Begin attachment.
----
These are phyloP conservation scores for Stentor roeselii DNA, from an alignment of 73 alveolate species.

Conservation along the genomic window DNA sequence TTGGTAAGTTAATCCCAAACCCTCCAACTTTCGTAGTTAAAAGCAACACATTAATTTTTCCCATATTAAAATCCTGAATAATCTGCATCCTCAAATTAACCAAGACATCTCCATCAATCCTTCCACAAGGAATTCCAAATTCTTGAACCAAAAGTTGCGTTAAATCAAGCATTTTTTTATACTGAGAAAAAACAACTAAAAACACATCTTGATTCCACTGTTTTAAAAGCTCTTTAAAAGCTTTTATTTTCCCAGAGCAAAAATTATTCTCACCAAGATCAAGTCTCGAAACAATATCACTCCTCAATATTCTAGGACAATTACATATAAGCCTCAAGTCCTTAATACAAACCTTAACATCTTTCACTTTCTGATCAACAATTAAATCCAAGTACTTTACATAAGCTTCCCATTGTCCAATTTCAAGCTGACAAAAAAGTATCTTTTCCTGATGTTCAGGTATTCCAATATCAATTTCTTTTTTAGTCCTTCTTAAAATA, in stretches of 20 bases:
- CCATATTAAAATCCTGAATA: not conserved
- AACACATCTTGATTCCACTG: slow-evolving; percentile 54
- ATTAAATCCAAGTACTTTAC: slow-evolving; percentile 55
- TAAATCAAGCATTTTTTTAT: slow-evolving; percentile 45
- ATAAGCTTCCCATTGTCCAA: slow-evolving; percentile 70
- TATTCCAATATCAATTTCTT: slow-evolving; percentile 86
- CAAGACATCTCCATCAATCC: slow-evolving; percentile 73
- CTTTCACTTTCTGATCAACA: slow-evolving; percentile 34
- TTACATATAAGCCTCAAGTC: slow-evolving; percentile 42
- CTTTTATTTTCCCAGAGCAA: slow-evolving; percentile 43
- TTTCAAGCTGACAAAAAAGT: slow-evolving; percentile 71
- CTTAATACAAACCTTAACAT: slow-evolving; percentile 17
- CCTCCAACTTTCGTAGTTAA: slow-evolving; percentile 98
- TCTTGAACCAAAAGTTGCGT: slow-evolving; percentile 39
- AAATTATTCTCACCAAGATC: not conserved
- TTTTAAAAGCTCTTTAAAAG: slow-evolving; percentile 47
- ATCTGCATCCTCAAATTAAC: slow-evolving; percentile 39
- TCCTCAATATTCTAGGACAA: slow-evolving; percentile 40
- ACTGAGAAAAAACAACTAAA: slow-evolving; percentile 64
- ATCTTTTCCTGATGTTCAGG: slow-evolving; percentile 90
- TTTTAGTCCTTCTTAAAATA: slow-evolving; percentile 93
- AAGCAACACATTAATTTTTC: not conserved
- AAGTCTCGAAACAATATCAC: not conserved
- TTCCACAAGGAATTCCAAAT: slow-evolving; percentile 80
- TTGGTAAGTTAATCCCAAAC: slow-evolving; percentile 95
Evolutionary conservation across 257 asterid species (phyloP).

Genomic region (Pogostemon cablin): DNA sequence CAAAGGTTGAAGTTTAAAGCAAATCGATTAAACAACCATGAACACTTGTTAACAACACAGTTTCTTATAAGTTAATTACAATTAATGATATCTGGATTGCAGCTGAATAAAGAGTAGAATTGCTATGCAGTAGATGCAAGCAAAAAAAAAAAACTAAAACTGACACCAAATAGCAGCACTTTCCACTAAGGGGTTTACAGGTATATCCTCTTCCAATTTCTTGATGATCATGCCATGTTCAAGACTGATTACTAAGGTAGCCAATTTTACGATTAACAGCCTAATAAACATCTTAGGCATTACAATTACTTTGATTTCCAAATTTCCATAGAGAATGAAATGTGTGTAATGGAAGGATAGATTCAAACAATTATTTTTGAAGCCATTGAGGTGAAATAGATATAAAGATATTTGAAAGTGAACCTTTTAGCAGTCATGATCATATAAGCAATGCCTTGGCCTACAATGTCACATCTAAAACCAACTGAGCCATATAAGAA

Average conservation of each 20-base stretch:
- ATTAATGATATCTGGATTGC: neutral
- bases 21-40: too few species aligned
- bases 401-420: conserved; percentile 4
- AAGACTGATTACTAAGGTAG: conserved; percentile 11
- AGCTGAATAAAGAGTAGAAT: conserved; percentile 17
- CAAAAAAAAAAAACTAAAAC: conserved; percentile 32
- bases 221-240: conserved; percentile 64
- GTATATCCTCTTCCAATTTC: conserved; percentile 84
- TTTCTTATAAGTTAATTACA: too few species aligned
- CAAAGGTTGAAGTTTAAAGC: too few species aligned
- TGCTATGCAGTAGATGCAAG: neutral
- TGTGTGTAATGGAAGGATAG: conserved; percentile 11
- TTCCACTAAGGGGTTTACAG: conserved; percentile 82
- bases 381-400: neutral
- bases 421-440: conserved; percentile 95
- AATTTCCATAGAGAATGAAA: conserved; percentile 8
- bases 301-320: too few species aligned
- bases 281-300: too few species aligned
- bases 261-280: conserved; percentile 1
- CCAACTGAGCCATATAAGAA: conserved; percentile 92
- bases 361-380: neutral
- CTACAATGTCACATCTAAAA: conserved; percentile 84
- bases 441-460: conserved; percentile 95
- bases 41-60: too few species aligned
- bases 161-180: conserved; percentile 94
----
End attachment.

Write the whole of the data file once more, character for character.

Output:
These are phyloP conservation scores for Stentor roeselii DNA, from an alignment of 73 alveolate species.

Conservation along the genomic window DNA sequence TTGGTAAGTTAATCCCAAACCCTCCAACTTTCGTAGTTAAAAGCAACACATTAATTTTTCCCATATTAAAATCCTGAATAATCTGCATCCTCAAATTAACCAAGACATCTCCATCAATCCTTCCACAAGGAATTCCAAATTCTTGAACCAAAAGTTGCGTTAAATCAAGCATTTTTTTATACTGAGAAAAAACAACTAAAAACACATCTTGATTCCACTGTTTTAAAAGCTCTTTAAAAGCTTTTATTTTCCCAGAGCAAAAATTATTCTCACCAAGATCAAGTCTCGAAACAATATCACTCCTCAATATTCTAGGACAATTACATATAAGCCTCAAGTCCTTAATACAAACCTTAACATCTTTCACTTTCTGATCAACAATTAAATCCAAGTACTTTACATAAGCTTCCCATTGTCCAATTTCAAGCTGACAAAAAAGTATCTTTTCCTGATGTTCAGGTATTCCAATATCAATTTCTTTTTTAGTCCTTCTTAAAATA, in stretches of 20 bases:
- CCATATTAAAATCCTGAATA: not conserved
- AACACATCTTGATTCCACTG: slow-evolving; percentile 54
- ATTAAATCCAAGTACTTTAC: slow-evolving; percentile 55
- TAAATCAAGCATTTTTTTAT: slow-evolving; percentile 45
- ATAAGCTTCCCATTGTCCAA: slow-evolving; percentile 70
- TATTCCAATATCAATTTCTT: slow-evolving; percentile 86
- CAAGACATCTCCATCAATCC: slow-evolving; percentile 73
- CTTTCACTTTCTGATCAACA: slow-evolving; percentile 34
- TTACATATAAGCCTCAAGTC: slow-evolving; percentile 42
- CTTTTATTTTCCCAGAGCAA: slow-evolving; percentile 43
- TTTCAAGCTGACAAAAAAGT: slow-evolving; percentile 71
- CTTAATACAAACCTTAACAT: slow-evolving; percentile 17
- CCTCCAACTTTCGTAGTTAA: slow-evolving; percentile 98
- TCTTGAACCAAAAGTTGCGT: slow-evolving; percentile 39
- AAATTATTCTCACCAAGATC: not conserved
- TTTTAAAAGCTCTTTAAAAG: slow-evolving; percentile 47
- ATCTGCATCCTCAAATTAAC: slow-evolving; percentile 39
- TCCTCAATATTCTAGGACAA: slow-evolving; percentile 40
- ACTGAGAAAAAACAACTAAA: slow-evolving; percentile 64
- ATCTTTTCCTGATGTTCAGG: slow-evolving; percentile 90
- TTTTAGTCCTTCTTAAAATA: slow-evolving; percentile 93
- AAGCAACACATTAATTTTTC: not conserved
- AAGTCTCGAAACAATATCAC: not conserved
- TTCCACAAGGAATTCCAAAT: slow-evolving; percentile 80
- TTGGTAAGTTAATCCCAAAC: slow-evolving; percentile 95
Evolutionary conservation across 257 asterid species (phyloP).

Genomic region (Pogostemon cablin): DNA sequence CAAAGGTTGAAGTTTAAAGCAAATCGATTAAACAACCATGAACACTTGTTAACAACACAGTTTCTTATAAGTTAATTACAATTAATGATATCTGGATTGCAGCTGAATAAAGAGTAGAATTGCTATGCAGTAGATGCAAGCAAAAAAAAAAAACTAAAACTGACACCAAATAGCAGCACTTTCCACTAAGGGGTTTACAGGTATATCCTCTTCCAATTTCTTGATGATCATGCCATGTTCAAGACTGATTACTAAGGTAGCCAATTTTACGATTAACAGCCTAATAAACATCTTAGGCATTACAATTACTTTGATTTCCAAATTTCCATAGAGAATGAAATGTGTGTAATGGAAGGATAGATTCAAACAATTATTTTTGAAGCCATTGAGGTGAAATAGATATAAAGATATTTGAAAGTGAACCTTTTAGCAGTCATGATCATATAAGCAATGCCTTGGCCTACAATGTCACATCTAAAACCAACTGAGCCATATAAGAA

Average conservation of each 20-base stretch:
- ATTAATGATATCTGGATTGC: neutral
- bases 21-40: too few species aligned
- bases 401-420: conserved; percentile 4
- AAGACTGATTACTAAGGTAG: conserved; percentile 11
- AGCTGAATAAAGAGTAGAAT: conserved; percentile 17
- CAAAAAAAAAAAACTAAAAC: conserved; percentile 32
- bases 221-240: conserved; percentile 64
- GTATATCCTCTTCCAATTTC: conserved; percentile 84
- TTTCTTATAAGTTAATTACA: too few species aligned
- CAAAGGTTGAAGTTTAAAGC: too few species aligned
- TGCTATGCAGTAGATGCAAG: neutral
- TGTGTGTAATGGAAGGATAG: conserved; percentile 11
- TTCCACTAAGGGGTTTACAG: conserved; percentile 82
- bases 381-400: neutral
- bases 421-440: conserved; percentile 95
- AATTTCCATAGAGAATGAAA: conserved; percentile 8
- bases 301-320: too few species aligned
- bases 281-300: too few species aligned
- bases 261-280: conserved; percentile 1
- CCAACTGAGCCATATAAGAA: conserved; percentile 92
- bases 361-380: neutral
- CTACAATGTCACATCTAAAA: conserved; percentile 84
- bases 441-460: conserved; percentile 95
- bases 41-60: too few species aligned
- bases 161-180: conserved; percentile 94